Overview of HIV

HIV also known as Human Immunodeficiency Virus or ایچ آئی وی, is a virus that interferes with the immune system. The immune system helps the body fight off diseases and infections. HIV targets the immune T cells known as CD4 cells. As the CD4 cells decrease in number the immune system becomes weak and can’t fight infections and other diseases.

HIV caused AIDS-a serious condition which can’t be cured. However, with proper medical care, people can survive for the rest of their lives. Without proper treatment, patients can develop a more serious condition called AIDS. AIDS, also known as Acquired Immunodeficiency Syndrome, is a serious condition in which the body's immune system becomes too weak that it can't protect the body from other serious infections.

Occurrence of HIV

According to UNAIDS in 2019, globally about 38 million people were HIV positive. Among these, 36.2 million were above age 15.

As per studies, in Pakistan in 2018 160,000 people were tested HIV positive. 

HIV Transmission 

HIV can be transmitted through bodily fluids such as:

  • Blood
  • Semen
  • Vaginal and rectal fluids
  • Breast milk

The virus cannot spread in air or water, or through casual contact.

HIV can spread from person to person in various ways such as:

  • By sharing needles, syringes, and other items for injection drug use
  • Through vaginal or anal sex
  • By sharing tattoo equipment without sterilizing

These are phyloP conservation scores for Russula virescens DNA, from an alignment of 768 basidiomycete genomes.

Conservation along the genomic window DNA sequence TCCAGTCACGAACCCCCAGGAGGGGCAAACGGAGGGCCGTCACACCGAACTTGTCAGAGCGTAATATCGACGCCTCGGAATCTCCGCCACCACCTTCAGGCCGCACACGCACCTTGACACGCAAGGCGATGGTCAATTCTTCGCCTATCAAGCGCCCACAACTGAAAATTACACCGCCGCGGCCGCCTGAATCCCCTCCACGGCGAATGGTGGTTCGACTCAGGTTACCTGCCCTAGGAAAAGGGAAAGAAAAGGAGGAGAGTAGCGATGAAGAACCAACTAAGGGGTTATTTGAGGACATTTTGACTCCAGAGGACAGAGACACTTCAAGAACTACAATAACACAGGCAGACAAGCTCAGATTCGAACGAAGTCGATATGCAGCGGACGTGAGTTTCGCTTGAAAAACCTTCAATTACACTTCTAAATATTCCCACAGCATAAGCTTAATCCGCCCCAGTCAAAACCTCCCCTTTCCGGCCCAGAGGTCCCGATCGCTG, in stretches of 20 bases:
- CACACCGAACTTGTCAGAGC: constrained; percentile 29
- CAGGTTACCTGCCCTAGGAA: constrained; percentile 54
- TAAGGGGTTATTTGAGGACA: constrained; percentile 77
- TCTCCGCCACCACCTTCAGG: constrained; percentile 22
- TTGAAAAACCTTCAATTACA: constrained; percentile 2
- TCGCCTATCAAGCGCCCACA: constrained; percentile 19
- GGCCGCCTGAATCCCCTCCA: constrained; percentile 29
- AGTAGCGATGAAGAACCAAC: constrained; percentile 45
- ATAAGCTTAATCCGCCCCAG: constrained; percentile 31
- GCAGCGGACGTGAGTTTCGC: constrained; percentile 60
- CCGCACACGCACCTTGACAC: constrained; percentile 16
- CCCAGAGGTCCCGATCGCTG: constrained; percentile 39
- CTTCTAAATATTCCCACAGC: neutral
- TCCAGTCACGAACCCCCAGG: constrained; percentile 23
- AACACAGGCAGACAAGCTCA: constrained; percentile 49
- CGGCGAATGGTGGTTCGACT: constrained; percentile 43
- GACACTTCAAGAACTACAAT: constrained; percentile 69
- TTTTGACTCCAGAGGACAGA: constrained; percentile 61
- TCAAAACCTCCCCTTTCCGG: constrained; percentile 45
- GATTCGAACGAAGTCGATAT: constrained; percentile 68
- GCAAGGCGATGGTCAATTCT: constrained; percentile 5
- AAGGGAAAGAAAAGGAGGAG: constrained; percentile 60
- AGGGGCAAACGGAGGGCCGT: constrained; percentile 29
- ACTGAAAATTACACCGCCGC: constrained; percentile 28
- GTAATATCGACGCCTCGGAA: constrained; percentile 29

• During pregnancy, labour, or delivery from a mother to her baby
  • During breastfeeding
  • Through exposure to the blood of HIV positive 
  • Through “pre-mastication” 
  • Transmission through blood transfusions 

HIV can’t spread through:

  • Skin-to-skin contact
  • Air or water
  • Mosquitoes or other insects
  • Sharing a toilet, towels, or bedding
  • Sharing food or drinks, including drinking fountains
  • Hugging, shaking hands, or kissing
  • Saliva, tears, or sweat (unless mixed with the blood of a person with HIV)

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Signs and Symptoms of HIV

Symptoms of HIV can be different for each phase of the infection.

  • Primary Infection (Acute HIV)

If the symptoms of HIV appear within the first 2-4 weeks after the infection, this condition is known as primary (acute) HIV infection. This condition may last for a few weeks. Some common signs and symptoms of acute HIV are:

  • Fever
  • Swollen lymph glands, mainly on the neck
  • Muscle aches and joint pain
  • Headache
  • Rash
  • Diarrhoea
  • Sore throat and painful mouth sores
  • Weight loss
  • Cough
  • Night sweats

These symptoms are often so mild that they remain unnoticed. However, the viral load in your bloodstream may be maximum at this time. Therefore, viral spread is easier during the primary infection.

  • Clinical Latent Infection (Chronic HIV)

In this stage of infection, people may become asymptomatic despite HIV presence in white blood cells. This stage can be prolonged if a person does not receive antiretroviral therapy (ART).

  • Symptomatic HIV Infection

If the virus continuously multiplies and destroy the immune cells, you may experience chronic signs and symptoms such as:

  • Fever
  • Swollen lymph nodes — often one of the first signs of HIV infection
  • Fatigue
  • Weight loss
  • Diarrhoea
  • Shingles (herpes zoster)
  • Oral yeast infection (thrush)
  • Pneumonia
  • Progression to AIDS

Usually, HIV turns into AIDS if proper antiviral treatment is not provided. An AIDS patient’s immune system is completely damaged. It makes the patient more susceptible to opportunistic infections, cancers and other diseases.